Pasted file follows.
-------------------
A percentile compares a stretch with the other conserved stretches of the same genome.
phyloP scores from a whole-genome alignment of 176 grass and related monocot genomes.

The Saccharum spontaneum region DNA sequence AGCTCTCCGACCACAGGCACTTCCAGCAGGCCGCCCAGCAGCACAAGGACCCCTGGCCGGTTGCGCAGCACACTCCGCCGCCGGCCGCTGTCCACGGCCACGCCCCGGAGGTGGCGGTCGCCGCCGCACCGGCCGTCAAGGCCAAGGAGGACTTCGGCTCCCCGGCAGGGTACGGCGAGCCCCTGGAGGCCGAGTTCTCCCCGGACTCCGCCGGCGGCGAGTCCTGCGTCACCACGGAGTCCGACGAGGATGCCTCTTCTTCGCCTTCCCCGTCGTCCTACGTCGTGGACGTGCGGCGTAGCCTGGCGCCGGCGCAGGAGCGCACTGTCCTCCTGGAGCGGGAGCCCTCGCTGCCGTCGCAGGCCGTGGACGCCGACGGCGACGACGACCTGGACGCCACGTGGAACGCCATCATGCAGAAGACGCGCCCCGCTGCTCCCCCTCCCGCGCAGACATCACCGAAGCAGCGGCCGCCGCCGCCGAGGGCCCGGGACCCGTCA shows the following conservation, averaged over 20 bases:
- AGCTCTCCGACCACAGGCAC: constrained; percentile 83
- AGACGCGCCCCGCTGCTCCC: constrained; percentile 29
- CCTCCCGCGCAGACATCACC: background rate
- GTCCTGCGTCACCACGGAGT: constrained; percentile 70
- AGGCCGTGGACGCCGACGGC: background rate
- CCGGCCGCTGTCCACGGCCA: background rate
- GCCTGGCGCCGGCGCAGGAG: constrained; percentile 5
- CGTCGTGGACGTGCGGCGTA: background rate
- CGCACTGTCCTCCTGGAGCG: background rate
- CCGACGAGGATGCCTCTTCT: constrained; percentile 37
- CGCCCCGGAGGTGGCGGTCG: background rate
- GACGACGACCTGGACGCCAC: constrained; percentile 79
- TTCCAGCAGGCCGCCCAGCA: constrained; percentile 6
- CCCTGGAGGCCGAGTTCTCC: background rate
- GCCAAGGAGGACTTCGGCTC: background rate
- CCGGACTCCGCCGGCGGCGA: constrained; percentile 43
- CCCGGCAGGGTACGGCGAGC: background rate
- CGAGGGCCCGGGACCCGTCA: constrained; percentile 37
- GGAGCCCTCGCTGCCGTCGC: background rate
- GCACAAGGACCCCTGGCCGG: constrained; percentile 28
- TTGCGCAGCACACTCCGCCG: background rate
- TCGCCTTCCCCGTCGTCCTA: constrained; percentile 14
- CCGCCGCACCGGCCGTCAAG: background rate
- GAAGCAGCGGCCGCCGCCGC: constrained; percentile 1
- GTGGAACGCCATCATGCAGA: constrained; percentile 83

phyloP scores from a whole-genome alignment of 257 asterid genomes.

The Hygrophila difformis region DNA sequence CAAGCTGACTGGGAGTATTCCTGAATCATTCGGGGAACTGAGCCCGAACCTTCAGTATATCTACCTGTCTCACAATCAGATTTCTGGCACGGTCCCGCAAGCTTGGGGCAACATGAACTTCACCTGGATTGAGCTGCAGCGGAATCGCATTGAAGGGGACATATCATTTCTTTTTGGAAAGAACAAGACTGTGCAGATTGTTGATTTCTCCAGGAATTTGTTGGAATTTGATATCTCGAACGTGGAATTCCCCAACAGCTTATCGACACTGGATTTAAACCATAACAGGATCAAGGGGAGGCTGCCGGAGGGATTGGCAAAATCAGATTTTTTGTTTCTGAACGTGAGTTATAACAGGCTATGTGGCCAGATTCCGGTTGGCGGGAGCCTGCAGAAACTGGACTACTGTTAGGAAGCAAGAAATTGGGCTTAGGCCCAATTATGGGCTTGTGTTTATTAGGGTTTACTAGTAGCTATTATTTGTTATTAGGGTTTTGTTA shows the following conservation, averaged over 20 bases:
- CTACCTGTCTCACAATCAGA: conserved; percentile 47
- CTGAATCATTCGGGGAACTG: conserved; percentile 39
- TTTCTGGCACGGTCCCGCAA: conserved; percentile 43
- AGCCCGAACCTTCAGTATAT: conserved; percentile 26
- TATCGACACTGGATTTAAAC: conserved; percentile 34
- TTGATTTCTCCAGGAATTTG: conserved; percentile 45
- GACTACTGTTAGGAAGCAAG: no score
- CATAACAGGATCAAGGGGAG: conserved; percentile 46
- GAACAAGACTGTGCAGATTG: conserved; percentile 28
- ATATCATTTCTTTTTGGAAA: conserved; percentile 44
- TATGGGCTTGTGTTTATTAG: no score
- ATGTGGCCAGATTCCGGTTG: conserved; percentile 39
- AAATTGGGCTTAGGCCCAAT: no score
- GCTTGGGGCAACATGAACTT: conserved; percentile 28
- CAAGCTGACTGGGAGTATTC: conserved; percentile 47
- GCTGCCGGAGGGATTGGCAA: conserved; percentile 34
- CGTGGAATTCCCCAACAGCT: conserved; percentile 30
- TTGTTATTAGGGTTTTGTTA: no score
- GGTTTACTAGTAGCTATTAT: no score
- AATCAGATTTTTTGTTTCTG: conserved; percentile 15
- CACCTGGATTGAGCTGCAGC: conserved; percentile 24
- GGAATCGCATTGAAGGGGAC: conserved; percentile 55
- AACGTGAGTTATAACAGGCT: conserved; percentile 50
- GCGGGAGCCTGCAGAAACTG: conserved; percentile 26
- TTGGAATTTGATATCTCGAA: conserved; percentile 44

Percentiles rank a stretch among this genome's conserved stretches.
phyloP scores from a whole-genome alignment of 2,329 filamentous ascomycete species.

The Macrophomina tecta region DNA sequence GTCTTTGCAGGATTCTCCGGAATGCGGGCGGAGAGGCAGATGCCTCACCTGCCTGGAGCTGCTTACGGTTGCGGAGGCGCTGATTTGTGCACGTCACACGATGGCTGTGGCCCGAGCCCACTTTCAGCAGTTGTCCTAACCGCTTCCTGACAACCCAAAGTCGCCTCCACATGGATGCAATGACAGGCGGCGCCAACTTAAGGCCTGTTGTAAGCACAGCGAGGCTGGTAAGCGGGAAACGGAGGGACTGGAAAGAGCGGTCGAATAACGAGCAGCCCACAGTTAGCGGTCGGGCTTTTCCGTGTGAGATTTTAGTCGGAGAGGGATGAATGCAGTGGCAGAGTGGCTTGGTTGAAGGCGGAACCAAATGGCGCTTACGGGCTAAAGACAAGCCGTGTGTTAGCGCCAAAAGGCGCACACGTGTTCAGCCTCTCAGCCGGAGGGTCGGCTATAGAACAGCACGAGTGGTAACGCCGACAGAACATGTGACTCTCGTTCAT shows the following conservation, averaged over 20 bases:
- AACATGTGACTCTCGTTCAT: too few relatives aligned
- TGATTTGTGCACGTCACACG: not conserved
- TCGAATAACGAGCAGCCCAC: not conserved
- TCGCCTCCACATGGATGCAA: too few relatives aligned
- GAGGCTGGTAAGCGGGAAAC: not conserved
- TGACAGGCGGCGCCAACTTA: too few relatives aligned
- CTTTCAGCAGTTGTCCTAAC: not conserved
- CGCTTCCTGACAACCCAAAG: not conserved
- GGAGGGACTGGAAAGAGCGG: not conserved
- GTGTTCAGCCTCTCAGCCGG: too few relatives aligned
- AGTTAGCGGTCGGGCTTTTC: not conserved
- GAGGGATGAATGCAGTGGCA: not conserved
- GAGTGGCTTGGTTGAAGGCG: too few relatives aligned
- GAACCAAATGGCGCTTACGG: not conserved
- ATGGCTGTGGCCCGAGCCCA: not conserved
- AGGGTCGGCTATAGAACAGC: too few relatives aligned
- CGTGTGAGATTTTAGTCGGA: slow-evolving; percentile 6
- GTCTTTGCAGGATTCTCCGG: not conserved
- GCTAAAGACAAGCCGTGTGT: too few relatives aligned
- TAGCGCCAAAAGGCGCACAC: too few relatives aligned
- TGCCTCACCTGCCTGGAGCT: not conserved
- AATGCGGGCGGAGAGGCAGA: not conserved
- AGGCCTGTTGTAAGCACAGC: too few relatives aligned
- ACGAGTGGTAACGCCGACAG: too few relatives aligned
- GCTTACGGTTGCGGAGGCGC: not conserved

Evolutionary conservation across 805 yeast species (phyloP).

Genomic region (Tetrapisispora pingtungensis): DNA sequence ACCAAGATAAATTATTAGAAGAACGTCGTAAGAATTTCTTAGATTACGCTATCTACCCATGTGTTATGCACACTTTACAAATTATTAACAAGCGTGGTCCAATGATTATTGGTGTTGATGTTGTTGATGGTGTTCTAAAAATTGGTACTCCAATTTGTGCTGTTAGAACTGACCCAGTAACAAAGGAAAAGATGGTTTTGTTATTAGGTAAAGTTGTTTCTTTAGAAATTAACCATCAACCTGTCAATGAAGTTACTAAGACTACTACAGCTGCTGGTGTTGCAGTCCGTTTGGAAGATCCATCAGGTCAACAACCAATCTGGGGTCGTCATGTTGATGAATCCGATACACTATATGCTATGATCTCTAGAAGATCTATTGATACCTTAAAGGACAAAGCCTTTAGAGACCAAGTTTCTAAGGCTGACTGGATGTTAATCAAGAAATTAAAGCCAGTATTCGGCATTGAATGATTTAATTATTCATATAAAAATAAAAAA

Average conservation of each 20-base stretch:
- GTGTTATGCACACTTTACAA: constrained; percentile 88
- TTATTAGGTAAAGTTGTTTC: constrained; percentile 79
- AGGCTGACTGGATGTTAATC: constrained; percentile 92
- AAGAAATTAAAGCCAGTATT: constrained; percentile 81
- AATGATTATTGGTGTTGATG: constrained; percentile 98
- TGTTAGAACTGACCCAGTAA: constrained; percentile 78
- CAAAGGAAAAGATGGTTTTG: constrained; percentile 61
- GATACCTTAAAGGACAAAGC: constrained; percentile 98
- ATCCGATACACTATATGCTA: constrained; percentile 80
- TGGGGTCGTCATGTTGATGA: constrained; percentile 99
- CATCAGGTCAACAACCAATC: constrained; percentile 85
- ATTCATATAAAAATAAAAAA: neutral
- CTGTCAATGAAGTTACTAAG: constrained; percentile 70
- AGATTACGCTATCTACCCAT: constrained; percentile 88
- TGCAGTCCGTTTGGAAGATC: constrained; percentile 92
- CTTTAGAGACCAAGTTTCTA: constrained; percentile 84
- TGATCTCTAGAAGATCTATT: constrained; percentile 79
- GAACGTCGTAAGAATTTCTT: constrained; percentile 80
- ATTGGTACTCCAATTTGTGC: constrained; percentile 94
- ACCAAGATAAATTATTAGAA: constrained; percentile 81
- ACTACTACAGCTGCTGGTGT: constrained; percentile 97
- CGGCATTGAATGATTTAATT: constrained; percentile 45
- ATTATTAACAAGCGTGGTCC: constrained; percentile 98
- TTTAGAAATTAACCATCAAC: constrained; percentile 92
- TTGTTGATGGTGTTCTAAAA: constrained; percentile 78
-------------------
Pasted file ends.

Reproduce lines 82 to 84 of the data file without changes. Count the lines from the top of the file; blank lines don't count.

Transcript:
- ACGAGTGGTAACGCCGACAG: too few relatives aligned
- GCTTACGGTTGCGGAGGCGC: not conserved

Evolutionary conservation across 805 yeast species (phyloP).